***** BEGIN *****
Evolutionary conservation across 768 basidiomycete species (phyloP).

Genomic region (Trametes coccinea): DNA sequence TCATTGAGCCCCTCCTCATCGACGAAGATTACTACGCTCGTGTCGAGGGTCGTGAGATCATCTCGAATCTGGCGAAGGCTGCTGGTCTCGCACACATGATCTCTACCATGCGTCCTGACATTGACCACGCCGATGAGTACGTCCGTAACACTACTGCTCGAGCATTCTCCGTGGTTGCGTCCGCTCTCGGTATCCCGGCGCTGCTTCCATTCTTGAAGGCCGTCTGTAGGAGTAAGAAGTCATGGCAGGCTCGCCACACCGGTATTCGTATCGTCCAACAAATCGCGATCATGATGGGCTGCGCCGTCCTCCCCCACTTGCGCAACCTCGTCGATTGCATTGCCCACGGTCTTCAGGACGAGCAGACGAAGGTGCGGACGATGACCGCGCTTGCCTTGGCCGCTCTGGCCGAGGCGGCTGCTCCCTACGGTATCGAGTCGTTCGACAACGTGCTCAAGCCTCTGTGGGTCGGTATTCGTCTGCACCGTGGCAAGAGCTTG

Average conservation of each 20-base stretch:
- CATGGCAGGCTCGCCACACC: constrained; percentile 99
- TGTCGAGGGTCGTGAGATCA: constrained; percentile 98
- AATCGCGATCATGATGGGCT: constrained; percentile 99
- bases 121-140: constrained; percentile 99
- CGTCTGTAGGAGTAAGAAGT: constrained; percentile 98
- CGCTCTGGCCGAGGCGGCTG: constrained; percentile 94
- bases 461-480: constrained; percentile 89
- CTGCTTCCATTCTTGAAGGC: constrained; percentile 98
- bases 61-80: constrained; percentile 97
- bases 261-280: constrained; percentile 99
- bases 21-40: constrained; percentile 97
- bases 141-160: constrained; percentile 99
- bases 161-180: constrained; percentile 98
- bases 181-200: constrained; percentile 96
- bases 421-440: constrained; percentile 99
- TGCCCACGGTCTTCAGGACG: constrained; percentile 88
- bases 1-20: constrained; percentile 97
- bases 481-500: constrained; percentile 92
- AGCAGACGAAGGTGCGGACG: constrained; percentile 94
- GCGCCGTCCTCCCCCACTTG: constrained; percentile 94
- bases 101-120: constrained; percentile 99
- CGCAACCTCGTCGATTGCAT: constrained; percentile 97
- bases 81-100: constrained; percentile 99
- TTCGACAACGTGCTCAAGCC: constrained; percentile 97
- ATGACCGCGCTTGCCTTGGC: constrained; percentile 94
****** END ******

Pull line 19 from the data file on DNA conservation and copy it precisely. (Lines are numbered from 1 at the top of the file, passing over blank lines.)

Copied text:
- TGCCCACGGTCTTCAGGACG: constrained; percentile 88